In the 2D digital, or CG world, the idea of movement is still critically important. Compositing is the process by which separate film elements, like footage of a landscape and footage of a spaceship, are combined to form the final seamless image of the spaceship flying over the landscape. Rotoscoping has become an integral part of the compositing process. Though digital artists still need to worry about animating, they are now not so involved in character work as they are in a process called matting. In its simplest form a matte can be nothing more than a blocked part of a film frame; a protected area that is later filled with an element not in the originally shot footage or from whatever effects work will be one to the rest of the image. Mattes are an integral part of compositing. The exceptions are computer "click-and-fills," where the computer can be simply told to fill in any area of a given color, or value, with a given element. For example, "Fill in all white areas with water.' In digital rotoscoping, one is doing much more than a simple green or blue screen type effect, which in and of itself is actually nothing more than a basic compositing effect.
Digital rotoscoping uses 2D information in order to create or support a 3D effect. An animated matte is created and used to block, or protect, a specific film element so that a 3-D composite can be achieved using a 2D technique. The effects teams involved in James Cameron's Titanic, made incredible use of this technique to create some very subtle effects.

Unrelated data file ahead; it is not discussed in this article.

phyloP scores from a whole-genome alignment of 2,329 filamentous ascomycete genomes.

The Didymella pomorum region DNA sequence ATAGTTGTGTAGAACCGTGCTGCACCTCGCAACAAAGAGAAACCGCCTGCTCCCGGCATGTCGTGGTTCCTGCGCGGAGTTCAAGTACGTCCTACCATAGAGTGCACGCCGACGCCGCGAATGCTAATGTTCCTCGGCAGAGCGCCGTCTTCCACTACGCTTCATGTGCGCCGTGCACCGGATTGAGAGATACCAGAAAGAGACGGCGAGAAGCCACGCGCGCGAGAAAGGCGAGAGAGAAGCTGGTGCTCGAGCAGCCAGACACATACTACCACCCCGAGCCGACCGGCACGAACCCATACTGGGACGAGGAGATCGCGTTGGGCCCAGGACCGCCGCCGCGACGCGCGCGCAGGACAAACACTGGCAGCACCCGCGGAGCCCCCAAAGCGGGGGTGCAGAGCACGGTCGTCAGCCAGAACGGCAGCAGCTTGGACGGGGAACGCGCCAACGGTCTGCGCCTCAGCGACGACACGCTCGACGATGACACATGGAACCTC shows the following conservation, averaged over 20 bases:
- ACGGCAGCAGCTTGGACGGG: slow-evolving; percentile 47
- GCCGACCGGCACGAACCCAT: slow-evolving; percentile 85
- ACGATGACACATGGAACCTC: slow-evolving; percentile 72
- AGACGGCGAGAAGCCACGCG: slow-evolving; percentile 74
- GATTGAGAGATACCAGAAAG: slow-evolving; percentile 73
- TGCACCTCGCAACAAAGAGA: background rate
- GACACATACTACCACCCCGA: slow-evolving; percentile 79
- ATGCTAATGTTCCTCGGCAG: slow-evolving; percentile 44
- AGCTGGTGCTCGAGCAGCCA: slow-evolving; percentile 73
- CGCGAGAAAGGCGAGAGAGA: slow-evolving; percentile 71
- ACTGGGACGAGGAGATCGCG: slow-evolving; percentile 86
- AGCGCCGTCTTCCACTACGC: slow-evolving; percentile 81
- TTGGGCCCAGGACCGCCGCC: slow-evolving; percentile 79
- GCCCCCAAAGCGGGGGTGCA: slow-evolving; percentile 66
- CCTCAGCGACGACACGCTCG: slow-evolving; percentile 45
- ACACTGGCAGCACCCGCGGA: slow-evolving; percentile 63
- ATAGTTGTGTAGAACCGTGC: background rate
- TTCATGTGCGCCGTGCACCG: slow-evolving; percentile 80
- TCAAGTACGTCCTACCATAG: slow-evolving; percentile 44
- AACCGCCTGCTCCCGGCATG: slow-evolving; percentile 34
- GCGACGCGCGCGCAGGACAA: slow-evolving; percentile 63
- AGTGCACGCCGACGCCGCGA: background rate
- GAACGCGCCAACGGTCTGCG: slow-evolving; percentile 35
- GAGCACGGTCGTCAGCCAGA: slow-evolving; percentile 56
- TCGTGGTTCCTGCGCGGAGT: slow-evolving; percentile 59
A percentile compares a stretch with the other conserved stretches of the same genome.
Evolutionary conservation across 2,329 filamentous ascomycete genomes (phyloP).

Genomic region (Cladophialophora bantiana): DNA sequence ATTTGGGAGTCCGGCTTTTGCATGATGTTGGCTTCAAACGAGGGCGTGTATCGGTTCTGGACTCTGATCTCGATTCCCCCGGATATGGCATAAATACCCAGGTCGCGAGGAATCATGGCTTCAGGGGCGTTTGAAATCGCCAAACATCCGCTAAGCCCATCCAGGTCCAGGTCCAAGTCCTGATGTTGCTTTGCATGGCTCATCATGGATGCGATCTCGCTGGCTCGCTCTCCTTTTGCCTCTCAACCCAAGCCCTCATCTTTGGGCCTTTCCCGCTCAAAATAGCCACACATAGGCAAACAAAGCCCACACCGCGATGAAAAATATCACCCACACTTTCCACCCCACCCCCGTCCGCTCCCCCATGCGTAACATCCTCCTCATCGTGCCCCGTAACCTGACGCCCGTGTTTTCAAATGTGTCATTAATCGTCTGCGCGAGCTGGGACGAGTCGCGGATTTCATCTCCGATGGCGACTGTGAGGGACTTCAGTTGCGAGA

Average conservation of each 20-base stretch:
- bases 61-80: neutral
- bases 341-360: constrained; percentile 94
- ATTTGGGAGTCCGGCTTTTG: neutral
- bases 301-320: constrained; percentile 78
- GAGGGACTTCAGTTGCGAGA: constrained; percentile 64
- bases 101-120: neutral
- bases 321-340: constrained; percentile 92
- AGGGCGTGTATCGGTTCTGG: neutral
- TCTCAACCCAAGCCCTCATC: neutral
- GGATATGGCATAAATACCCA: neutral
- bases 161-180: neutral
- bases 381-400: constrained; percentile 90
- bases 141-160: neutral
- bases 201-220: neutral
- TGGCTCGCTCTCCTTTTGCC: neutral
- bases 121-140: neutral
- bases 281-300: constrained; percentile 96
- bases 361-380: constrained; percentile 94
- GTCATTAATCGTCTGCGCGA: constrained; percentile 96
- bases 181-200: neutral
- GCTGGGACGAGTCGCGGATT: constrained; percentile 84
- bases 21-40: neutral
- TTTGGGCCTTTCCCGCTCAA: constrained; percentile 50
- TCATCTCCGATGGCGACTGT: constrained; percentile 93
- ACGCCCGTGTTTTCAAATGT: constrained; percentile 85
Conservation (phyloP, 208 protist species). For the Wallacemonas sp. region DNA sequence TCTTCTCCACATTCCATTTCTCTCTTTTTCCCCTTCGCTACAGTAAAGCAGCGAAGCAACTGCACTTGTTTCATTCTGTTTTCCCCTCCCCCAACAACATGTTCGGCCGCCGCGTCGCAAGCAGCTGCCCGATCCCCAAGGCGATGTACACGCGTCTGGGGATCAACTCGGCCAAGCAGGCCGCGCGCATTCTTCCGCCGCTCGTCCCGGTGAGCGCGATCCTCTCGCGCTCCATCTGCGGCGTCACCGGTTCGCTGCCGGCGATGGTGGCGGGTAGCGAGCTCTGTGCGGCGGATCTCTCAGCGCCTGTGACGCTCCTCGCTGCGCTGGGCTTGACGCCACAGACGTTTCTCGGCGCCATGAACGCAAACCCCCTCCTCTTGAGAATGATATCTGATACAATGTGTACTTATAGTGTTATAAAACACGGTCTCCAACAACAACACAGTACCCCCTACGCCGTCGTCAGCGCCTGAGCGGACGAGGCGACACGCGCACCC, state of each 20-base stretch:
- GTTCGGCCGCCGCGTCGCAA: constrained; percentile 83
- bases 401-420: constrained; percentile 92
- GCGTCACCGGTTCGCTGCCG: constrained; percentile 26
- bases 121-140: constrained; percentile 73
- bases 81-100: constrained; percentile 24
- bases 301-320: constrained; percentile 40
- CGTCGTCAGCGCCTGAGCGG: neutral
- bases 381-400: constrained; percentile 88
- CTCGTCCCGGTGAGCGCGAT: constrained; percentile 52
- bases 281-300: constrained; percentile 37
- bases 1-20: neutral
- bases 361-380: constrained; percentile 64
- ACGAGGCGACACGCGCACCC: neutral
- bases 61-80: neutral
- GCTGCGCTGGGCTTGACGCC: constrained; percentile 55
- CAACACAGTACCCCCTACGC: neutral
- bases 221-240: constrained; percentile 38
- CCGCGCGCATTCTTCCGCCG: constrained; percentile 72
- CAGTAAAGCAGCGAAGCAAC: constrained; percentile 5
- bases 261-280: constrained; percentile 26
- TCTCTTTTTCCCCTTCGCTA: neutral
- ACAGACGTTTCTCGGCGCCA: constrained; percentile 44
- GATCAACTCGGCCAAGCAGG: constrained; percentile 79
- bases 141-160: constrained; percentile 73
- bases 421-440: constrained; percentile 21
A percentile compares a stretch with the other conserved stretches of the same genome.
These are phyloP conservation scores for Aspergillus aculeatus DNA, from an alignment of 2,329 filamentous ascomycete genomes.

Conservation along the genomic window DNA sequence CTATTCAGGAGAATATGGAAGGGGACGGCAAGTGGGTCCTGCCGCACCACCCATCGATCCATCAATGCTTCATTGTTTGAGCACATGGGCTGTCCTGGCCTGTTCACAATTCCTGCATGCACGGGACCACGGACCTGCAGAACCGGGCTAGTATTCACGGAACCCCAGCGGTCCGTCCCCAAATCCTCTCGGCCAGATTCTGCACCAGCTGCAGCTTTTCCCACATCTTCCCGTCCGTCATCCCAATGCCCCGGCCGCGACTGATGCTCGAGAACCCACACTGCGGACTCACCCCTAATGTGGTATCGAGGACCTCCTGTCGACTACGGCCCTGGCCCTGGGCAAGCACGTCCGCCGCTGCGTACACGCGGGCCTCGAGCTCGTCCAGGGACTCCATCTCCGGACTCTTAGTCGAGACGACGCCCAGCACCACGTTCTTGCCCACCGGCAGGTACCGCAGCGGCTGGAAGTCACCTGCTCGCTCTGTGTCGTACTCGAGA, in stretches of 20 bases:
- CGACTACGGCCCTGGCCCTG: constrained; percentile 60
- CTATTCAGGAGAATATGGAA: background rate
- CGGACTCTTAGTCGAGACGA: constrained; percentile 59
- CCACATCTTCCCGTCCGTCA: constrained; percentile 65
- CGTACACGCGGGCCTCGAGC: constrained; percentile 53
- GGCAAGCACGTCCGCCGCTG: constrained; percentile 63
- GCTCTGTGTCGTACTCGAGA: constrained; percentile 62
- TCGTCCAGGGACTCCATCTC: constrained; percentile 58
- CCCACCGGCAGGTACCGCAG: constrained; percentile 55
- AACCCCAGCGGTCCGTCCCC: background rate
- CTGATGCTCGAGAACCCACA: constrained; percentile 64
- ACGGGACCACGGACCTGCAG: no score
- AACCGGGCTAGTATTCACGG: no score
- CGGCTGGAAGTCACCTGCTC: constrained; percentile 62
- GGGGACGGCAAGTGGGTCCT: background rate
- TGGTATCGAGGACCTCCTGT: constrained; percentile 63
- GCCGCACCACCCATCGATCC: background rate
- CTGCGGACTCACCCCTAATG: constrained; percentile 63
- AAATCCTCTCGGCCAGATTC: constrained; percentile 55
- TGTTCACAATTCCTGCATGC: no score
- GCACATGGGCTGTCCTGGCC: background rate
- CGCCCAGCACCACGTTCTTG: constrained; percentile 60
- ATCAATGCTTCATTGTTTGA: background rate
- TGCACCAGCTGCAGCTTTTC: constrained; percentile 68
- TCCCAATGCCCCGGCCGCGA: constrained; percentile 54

Some of Titanic's most delicate effects were created by visual effects and digital animation powerhouse Blue Sky|VIFX, a division of Twentieth Century Fox. Blue Sky|VIFX was charged with three basic types of shots for Titanic: those depicting the ship's immense engine room, star fields, and puffs of human breath which were critical in conveying the cold temperatures on the night of the ship's sinking. Despite their realistic subtlety, Titanic's breath sequences posed many technical challenges. Among them were the sheer number of puffs of breath that needed to be created and integrated into a staggering number of shots, all with a consistent quality that maintained the integrity of a given sequence while conforming to an over-all whole: the movie itself.
Filmed near the relatively warm waters of the Pacific, many of Titanic's shots lacked the frosty breaths that were surely present when the liner went down in the ice-chilled waters of the North Atlantic in 1912. The challenge was to add these breaths using 2D compositing, yet still have them appear "3D". To accomplish this a variety of digital technical teams were assembled, among them a group of digital rotoscope artists.